Led by an undying curiosity, I looked up school website to arrive at bonafide section. Her page didnt say much except that she was the daughter of Mrs. Manjali S. raised in a south Indian town. The empty blank under her contact number angered me much. Day and night I was grappling with the question:How did she turn into an enigma. What had drawn me to her? Physical attraction never lasts more than two days, and I was yet have a proper conversation with her. I mean she could be anybody-a vicar, a sleuth, a vampire or a rockstar living dual lives. I was reminded of how renaissance artists painted the goddess clad in satin clothing, hiding her private parts, to heighten her sexuality. On one or two occasions I eavesdropped on her conversations with classmates which were extremely curt and unavoidable. It always left her confused and befuddled, even though she tried to come across as a humble person. her sheepish smile in the end had almost become her signature expression. What could possibly be hidden in those elfin eyes. What was her vice. While i was going cuckoo with a fatalistic desire for her.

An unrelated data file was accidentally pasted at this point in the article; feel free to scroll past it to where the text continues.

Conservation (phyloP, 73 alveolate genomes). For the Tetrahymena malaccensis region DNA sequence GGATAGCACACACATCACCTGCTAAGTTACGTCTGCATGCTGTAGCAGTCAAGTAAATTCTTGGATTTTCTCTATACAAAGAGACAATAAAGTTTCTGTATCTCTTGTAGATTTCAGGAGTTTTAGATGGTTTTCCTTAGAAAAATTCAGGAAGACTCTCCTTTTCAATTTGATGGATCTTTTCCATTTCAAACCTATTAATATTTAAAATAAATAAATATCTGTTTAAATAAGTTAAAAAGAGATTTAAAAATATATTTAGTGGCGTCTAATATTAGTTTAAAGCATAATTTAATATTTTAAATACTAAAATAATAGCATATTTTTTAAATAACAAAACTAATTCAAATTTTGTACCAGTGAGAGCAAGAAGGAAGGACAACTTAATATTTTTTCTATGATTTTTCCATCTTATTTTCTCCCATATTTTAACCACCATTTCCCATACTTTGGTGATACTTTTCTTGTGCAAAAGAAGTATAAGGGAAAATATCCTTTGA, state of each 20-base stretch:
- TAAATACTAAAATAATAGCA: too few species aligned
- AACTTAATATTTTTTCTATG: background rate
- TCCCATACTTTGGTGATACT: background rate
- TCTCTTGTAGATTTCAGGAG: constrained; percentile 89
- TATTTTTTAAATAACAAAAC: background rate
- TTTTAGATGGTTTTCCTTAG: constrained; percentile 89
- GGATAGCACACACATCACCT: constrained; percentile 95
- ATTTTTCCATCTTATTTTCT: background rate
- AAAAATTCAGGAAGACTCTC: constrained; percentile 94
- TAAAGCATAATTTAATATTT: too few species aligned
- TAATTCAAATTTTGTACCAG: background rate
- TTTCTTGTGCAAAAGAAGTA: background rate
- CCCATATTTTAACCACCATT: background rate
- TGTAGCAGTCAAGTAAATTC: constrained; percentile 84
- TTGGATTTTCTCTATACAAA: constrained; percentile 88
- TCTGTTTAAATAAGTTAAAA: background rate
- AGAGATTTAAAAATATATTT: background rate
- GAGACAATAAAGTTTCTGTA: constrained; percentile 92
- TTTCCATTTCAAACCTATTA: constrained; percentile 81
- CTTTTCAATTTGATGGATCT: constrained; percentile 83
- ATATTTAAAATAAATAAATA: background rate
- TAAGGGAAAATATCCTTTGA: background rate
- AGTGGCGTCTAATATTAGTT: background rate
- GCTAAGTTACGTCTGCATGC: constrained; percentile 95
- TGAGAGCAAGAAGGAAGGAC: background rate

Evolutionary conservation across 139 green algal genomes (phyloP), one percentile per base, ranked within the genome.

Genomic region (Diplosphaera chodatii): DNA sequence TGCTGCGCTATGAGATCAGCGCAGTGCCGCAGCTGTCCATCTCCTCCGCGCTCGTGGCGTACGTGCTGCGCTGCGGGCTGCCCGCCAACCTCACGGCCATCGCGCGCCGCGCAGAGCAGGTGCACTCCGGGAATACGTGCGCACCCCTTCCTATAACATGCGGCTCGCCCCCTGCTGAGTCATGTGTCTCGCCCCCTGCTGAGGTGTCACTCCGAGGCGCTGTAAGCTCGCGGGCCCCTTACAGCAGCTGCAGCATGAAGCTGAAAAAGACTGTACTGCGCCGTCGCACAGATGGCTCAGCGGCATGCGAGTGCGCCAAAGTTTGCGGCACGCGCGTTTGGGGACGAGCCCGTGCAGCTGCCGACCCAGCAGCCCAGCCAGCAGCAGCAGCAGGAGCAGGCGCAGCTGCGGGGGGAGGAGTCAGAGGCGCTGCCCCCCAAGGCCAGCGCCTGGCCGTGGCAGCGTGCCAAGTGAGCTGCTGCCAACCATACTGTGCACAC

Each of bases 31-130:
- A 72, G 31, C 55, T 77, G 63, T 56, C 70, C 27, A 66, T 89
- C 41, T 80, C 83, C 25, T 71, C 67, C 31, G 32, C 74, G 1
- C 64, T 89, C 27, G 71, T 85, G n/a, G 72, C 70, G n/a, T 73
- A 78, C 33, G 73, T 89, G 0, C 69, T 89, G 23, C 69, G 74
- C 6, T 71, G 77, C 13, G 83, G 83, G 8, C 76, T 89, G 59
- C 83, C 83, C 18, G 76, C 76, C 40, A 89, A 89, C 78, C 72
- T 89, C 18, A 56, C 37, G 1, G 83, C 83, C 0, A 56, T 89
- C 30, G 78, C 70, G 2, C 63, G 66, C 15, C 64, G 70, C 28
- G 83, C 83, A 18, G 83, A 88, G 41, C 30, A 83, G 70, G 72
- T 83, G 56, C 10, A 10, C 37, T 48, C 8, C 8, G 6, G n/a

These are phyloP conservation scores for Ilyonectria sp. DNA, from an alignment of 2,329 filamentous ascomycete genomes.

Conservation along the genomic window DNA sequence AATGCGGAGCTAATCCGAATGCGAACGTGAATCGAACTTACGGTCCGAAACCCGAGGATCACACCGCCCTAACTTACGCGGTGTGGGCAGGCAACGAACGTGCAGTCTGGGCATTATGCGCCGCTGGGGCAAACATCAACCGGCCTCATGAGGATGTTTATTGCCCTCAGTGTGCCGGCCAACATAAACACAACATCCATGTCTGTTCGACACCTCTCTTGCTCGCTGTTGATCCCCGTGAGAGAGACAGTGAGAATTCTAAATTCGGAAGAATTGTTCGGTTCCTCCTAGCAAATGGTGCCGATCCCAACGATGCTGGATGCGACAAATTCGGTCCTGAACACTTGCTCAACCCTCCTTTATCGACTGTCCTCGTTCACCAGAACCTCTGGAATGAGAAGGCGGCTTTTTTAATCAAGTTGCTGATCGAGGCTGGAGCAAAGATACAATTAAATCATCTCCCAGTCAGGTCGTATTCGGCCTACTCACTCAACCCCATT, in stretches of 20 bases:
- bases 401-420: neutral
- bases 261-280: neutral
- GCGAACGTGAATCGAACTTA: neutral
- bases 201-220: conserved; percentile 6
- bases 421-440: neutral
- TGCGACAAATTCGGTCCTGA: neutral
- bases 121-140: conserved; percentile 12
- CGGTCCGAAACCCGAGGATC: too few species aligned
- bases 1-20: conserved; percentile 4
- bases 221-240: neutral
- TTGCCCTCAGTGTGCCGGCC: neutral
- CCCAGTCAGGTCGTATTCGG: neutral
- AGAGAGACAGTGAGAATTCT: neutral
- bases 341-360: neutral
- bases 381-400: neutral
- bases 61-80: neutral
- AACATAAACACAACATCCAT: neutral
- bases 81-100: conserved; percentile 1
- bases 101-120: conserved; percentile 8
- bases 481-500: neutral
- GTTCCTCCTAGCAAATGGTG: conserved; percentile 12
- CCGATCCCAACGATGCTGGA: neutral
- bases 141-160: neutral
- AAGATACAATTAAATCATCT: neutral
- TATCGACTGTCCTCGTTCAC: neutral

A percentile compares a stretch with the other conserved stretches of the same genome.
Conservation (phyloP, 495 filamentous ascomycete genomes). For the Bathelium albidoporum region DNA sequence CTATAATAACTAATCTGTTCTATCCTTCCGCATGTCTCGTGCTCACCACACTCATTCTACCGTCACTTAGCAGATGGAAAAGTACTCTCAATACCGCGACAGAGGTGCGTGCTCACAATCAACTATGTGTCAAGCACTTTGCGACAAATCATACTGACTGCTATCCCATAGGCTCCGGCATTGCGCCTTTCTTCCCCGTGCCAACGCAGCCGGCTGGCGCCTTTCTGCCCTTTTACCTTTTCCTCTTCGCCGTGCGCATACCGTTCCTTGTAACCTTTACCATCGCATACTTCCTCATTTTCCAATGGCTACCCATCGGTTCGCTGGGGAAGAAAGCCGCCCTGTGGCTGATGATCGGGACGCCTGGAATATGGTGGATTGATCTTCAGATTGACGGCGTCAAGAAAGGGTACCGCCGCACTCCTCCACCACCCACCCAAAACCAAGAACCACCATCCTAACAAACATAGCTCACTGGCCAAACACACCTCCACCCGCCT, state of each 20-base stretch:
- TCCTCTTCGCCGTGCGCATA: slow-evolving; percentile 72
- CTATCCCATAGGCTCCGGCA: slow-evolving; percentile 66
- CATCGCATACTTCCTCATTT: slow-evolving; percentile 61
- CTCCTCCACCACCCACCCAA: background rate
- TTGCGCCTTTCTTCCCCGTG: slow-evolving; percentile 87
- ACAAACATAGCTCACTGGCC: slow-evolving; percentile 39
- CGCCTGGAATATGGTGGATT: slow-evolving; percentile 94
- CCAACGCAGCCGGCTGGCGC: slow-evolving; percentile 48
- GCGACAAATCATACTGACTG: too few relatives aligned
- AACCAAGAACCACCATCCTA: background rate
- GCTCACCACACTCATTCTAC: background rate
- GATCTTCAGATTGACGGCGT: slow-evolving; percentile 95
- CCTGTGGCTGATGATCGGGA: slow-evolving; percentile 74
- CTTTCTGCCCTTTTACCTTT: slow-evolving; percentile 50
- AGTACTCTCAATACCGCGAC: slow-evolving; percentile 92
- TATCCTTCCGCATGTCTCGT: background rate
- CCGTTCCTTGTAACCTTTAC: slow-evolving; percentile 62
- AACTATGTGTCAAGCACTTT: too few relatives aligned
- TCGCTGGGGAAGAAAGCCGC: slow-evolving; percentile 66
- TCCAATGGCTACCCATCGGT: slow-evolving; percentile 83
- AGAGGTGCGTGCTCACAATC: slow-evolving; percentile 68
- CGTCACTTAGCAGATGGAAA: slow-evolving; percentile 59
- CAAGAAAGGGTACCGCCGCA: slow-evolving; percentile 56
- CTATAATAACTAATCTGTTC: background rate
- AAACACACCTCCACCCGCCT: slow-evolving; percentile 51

It was time to take grip over my emotions. I started spending more time in my room. I resumed to playing piano to wade her thoughts in my head. Luckily, the film classes did not take place for next three weeks limiting my movement from room to library and back. Once in the library corridor, we crossed paths and she greeted me with the same strange confused expression, as if she was unsure that we had met before. The same expression I would inevitably bear after a class on Derrida. she looked frail and skinnier. I decided not to acknowledge her presence ever again and forget about her all together.

It was a sunny April afternoon, I entered the department library listlessly when a flashy notice caught my eye. It read Sebi, student of Cultural studies was found dead in the hostel room due to an overdose of memory-erasing pills; accompanied by a picture of her long pointy eyes shut like Buddha in meditation.

Thursday, March 8, 2012

And all fall down


Ring-a-ring-a-roses,
A pocket full of posies;
Hush! hush! hush! hush!
And all fall down
-first printed nursery rhyme

Among the most revered things about JNU, Holi gains a prime spot. It's probably the only national university which wakes up to the sound of people shaking their bottles to ensure a giddy cocktail of milk and bhang aka female canabbis plants at wee hours. Needless to say, it's India's version of Mardi gras and therefore much-awaited festival of the year for international students living on campus. Palpitating with excitement my German roomate and her gang bought colours, water-pistols and white-shirts a day before the festival from the campus vendors who in their hearts must be thanking Bollywood films and Shiva in equal measure.